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By Marcey Breininger, McPherson, Kansas.

If you’ve ever thought about adding an income stream to your existing farming operation, the Soil and Water Outcomes fund has a proposition for you: growing environmental outcomes.

Back in April, the Iowa Soybean Association, Quantified Ventures and Cargill entered into a joint venture that involves paying farmers for outcomes that result from adopting best practices that sequester carbon and improve water quality, called the Soil and Water Outcomes Fund. Quantified Ventures describes itself as “an outcomes- based capital firm that drives transformative health, social and environmental impact.” Development of the fund was supported by a grant from the Walton Family Foundation.

Adam Kiel, the program’s managing director and Iowa Soybean Association-director of conservation and external programs, says 14 Iowa farmers who manage about 9,500 acres collectively are taking part in the pilot program this year. The goal is to move to 100,000 participating acres by the end of 2021. Kiel expects that most of those acres will be in Iowa, but some acres will come from neighboring states. “Basically, we are recruiting farmers to produce carbon and water quality improvements that are valued by corporate and civic consumers,” Kiel told High Plains Journal. “By stacking the multiple benefits of these practices, we are able to provide a cost competitive solution to achieving regulatory or environmental outcomes,” according to the project’s website.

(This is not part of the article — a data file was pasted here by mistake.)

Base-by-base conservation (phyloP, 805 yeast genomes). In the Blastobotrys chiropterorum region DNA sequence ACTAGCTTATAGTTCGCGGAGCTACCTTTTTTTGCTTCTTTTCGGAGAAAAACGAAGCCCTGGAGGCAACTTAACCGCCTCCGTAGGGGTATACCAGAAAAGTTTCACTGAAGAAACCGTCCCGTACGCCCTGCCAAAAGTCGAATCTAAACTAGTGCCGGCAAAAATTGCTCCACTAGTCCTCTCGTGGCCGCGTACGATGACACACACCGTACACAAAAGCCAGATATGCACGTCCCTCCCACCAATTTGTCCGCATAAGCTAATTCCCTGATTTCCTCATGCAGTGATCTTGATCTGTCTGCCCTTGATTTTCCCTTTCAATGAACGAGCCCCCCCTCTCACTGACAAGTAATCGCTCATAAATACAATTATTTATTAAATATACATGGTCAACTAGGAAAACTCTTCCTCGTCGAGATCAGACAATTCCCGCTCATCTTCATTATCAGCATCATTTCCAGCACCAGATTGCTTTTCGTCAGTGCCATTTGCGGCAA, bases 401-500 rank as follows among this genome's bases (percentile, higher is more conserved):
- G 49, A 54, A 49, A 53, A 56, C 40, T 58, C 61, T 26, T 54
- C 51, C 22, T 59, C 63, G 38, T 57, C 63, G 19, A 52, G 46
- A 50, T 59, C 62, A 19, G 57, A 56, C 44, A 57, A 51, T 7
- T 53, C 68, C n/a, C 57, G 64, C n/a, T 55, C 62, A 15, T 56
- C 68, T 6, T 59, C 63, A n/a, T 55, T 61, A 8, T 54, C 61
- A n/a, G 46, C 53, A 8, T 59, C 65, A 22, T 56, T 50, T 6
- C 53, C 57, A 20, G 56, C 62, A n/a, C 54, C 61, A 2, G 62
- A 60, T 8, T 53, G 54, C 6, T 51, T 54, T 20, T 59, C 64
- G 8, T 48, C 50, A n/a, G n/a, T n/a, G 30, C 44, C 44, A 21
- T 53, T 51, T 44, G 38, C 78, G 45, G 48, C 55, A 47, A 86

“The fund is a win-win for farmers implementing conservation practices and those benefiting from the outcomes of those practices,” said Kiel. “Farmers are well positioned to play a lead role in improving water quality and sequestering carbon. It’s also an ideal way for farmers to scale beyond the acre and contract limits of traditional government funded cost share programs.”

So what “best practices” are involved and how are they documented? They could mean planting cover crops and moving to no-till farming. They could mean reducing the amount of phosphate and nitrogen runoff from your acreage.  Data related to dates, times, tillage will be validated by Sustainable Environmental Consultants to determine the resulting environmental outcomes.

This year, the fund says it will achieve an estimated 100,000 pounds of nitrogen reductions and 170,000 pounds of phosphorus reductions and 14,000 pounds of phosphorus reductions in water. Additionally, 7,500 tons of carbon dioxide will be sequestered in soils, an amount equivalent to removing 1,480 cars from the road. Payments to participating farmers so far have ranged from $30 to $50 per acre, depending on the outcomes produced. “More measurable changes result in a higher payment per acre,” said Kiel.

Kiel stresses that what makes this program different is that payments are for measurable outcomes, not merely the practices themselves. They must be newly adopted practices, not things the farmer has already been doing, he said. That separates the program from some other carbon-credit programs that offer to pay farmers retroactively for prior practices.

Kiel said farmers concerned about their data should know that the data collected to verify the outcomes will not be sold to third parties other than those specifically contracted with. It will not include information that would identify individual farmers.

Interested farmers should start by learning all they can about the program, and about other environmental market opportunities and decide what program makes the most sense for their operation, said Kiel. Then they can contact the program through its website.

David Murray can be reached at journal@hpj.com.

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